Perhaps the pros outweigh the cons. The weather is a definite bonus, as are the holidays. Absent friends give one the excuse for multiple celebrations and people buy you birthday drinks well into the autumn. Plus, having a major present-giving occasion mid-way through the year handily divides up the months between Christmas. I guess it’s less of a curse and more of a blessing.

Friday Fun for me

Apologies – a day off and general life passing me by-ness caused me to be tardy in my Friday Fun posting. Life gets particularly busy during the last week of July, as it’s when all the best people have their birthdays. As mine is tomorrow, today’s post is in honour of all the things that I like and find fun. (I appreciate that as this is my blog, what I find fun generally rules here anyway, but still…)

Firstly, some truly classic TfL geekery which I’ve been sitting on for nearly a week. Found via Going Underground’s blog, this link will take you to a half hour film chronicling the work done to adapt Oxford Circus station in the 1960s as part of the Victoria Line extension. It has everything – from diagrams and cross-section models, to straight-talking slightly dull business people, to gratuitous shots of half naked men working underground. Honestly, you won’t regret watching it! Personally, I discovered three significant things:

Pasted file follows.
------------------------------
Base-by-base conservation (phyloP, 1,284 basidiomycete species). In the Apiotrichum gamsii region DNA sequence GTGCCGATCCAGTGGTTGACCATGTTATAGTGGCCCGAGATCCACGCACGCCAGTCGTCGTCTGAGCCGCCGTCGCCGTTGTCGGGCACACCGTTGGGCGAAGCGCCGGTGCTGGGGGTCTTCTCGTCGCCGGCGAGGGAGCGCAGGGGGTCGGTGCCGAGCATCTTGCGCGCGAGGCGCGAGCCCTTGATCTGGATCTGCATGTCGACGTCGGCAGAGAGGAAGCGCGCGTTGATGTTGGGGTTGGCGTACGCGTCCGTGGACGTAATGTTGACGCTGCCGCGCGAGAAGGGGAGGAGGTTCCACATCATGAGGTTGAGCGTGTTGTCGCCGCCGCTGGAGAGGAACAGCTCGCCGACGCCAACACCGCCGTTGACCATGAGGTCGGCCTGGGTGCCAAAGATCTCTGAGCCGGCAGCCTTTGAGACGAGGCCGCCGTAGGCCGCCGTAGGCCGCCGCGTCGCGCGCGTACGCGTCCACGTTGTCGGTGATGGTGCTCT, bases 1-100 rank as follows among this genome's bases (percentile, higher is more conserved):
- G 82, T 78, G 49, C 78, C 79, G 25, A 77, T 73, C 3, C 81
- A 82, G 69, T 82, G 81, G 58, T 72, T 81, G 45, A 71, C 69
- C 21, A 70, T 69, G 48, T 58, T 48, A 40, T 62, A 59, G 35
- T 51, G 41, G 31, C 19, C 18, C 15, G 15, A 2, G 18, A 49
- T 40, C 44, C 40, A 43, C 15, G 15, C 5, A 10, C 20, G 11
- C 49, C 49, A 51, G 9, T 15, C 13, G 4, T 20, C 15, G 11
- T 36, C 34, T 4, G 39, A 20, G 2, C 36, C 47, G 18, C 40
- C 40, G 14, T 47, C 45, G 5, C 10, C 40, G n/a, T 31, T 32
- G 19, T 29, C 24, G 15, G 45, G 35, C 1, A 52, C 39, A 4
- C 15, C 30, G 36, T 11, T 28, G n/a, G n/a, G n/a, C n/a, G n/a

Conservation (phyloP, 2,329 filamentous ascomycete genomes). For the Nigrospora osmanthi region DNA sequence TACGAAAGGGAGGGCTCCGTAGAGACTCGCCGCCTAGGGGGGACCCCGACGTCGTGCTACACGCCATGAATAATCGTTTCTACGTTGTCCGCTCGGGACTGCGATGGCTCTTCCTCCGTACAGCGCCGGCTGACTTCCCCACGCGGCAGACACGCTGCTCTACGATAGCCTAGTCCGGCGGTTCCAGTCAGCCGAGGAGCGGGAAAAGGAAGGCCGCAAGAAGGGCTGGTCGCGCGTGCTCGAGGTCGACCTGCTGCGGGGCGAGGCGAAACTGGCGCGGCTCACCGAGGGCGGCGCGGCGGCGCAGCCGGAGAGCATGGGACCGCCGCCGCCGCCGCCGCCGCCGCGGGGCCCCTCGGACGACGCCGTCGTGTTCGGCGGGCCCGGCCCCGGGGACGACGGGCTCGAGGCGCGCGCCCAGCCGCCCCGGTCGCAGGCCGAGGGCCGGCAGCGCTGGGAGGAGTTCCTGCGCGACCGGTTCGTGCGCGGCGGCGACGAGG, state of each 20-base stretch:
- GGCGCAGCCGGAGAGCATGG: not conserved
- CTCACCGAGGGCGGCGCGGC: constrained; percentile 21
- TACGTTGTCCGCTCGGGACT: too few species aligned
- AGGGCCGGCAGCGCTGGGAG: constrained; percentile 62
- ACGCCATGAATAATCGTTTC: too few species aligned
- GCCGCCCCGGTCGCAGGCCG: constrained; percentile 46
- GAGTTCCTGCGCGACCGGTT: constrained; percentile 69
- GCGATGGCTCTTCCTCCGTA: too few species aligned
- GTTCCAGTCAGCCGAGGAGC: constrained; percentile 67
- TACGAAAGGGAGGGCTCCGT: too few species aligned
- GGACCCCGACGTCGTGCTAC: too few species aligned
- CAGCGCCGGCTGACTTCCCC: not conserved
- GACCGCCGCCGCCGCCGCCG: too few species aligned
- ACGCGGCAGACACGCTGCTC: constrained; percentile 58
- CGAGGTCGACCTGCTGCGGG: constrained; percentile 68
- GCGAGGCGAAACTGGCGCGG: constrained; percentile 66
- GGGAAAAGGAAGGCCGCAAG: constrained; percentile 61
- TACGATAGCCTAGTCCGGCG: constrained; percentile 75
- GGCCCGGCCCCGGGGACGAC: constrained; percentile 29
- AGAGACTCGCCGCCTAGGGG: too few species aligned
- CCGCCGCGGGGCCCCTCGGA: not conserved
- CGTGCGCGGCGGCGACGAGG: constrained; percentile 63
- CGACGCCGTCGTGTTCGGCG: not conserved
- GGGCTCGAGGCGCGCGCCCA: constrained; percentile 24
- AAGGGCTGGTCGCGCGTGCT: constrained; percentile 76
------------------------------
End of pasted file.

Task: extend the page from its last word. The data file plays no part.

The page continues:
(i) That the August Bank Holiday used to be at the beginning of the month.
(ii) Engineering techniques in the 60s were scarily basic.
(iii) That more people than you’d expect find this stuff fascinating. I happened to mention it at a party last weekend and waited for the tumbleweed to roll – instead, there was a clamouring for the link. Amazing.